The Fraud That Failed
It was a stirring demonstration of the Obama White House’s determination to safeguard the battered livelihoods of the real victims of the 2008 mortgage meltdown: an ambitious sweep of the mortgage-fraud racket by federal law enforcement. Attorney General Eric Holder announced last October that, in a coordinated burst of G-men productivity, federal prosecutors had successfully completed 285 mortgage-fraud cases against 530 suspects. Here, on the eve of the 2012 presidential balloting, was empirical evidence to back the Obama administration’s fervid efforts to brand itself as the tribune of the ordinary Americans, working hard and playing by the rules, while the no-account investment class–people just like GOP nominee/retired equity fund manager Mitt Romney–preyed on their nest eggs.
There was just one problem with the hotly touted campaign, known as the Distressed Homeowner Initiative: It was largely a work of fraud in its own right. While Holder claimed that all the prosecutions were completed during the initiative’s year-long run from September 30 2011 to September 30, 2012, many of them were actually in play well before then. One case, involving 102 counts of mortgage fraud in Chicago, dated from 2006–nearly three years before Holder took office. Now, 10 months after all the breathless ballyhooing of the White House’s aggressive pursuit of mortgage fraudsters –and some fine watchdogging of Holder’s bogus claims by Bloomberg reporters Phil Mattingly and Tom Schoenberg–the FBI has issued a revised, red-faced correction to the Distressed Homeowner Initiative’s final talley, and it turns out that the number of keelholed perps was inflated by, oh, a factor of five or so–with the financial exaggerations running up to, you know, 1,000 percent. Per Bloomberg:
The FBI restated the number of people criminally charged to 107 from 530. Agencies were asked to correct victims’ total losses to $95 million from an estimated $1 billion, and the number of victims found to 17,185 from more than 73,000.
“This targeted approach resulted in the successful filing of many criminal and civil cases around the country, but regrettably, the statistics reported in October included cases that fell outside the specific parameters of the initiative,” the FBI, which co-chairs the mortgage group, said in the memo.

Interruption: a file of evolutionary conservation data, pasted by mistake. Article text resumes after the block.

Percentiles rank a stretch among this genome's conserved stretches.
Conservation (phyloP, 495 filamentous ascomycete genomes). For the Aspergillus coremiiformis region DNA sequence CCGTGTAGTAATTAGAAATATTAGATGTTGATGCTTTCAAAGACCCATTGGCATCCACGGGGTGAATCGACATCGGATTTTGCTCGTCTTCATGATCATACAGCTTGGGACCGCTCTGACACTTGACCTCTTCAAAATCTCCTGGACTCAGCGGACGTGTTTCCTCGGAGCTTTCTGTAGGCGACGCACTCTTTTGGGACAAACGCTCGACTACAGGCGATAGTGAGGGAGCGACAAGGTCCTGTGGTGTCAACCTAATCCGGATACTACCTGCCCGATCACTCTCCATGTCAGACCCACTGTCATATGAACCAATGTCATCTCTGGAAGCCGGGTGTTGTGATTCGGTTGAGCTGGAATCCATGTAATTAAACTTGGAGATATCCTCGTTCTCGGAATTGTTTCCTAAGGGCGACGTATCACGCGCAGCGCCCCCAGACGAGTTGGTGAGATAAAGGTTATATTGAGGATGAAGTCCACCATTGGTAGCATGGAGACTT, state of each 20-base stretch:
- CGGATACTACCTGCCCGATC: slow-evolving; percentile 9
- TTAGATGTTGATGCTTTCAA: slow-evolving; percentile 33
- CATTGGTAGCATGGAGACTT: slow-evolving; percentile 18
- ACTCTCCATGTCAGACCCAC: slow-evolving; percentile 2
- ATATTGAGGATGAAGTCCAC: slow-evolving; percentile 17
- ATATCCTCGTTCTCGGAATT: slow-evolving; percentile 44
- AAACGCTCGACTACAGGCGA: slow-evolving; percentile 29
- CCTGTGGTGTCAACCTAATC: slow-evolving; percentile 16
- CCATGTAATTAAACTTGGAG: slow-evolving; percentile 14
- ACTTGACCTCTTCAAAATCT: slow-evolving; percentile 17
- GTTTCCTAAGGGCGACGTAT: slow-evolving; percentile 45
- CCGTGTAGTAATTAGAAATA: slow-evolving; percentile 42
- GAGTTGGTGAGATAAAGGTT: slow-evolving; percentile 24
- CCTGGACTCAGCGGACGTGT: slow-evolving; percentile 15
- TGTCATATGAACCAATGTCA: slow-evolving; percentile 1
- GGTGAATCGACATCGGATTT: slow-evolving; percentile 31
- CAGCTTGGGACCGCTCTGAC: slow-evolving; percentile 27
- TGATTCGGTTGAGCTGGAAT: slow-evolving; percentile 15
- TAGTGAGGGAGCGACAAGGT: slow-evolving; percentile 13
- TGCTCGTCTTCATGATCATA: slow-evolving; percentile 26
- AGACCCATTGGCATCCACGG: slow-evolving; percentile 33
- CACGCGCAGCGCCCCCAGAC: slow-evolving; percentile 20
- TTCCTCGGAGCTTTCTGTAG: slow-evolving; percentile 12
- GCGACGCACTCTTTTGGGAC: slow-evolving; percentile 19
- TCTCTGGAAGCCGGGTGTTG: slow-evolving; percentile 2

More remarkably still, this is the second time that Holder’s Justice Department has been caught out for touting nonexistent achievements to try to gin up positive press coverage for its distinctly lackluster record in pursuing financial wrongdoing. As another Bloomberg writer, Jonathan Weil, notes, an earlier big-ticket roster of cases, supposedly targeting fraudulent financial deals under the authority of the president’s Fraud Enforcement Task Force, proved to be nothing more than smoke and mirrors. One defendant on that eagerly advertised roster of cases had been placed on probation before the Task Force had purportedly swung into action; another hadn’t faced criminal charges of any kind. This cluster of cases, Weil writes, “wasn’t actually a sweep. All the Justice Department did was lump together a bunch of small-fry, penny-ante cases that had nothing to do with each other. Then it held a press gathering.” And as Weil further notes, the Justice Department neither bothered to supply him with a complete breakdown of alleged prosecutions or the program, nor to update its official numbers once they were shown to be cooked.
At least that PR mirage, unlike the Distressed Homeowner initiative, had an honest name. It was called Operation Broken Trust.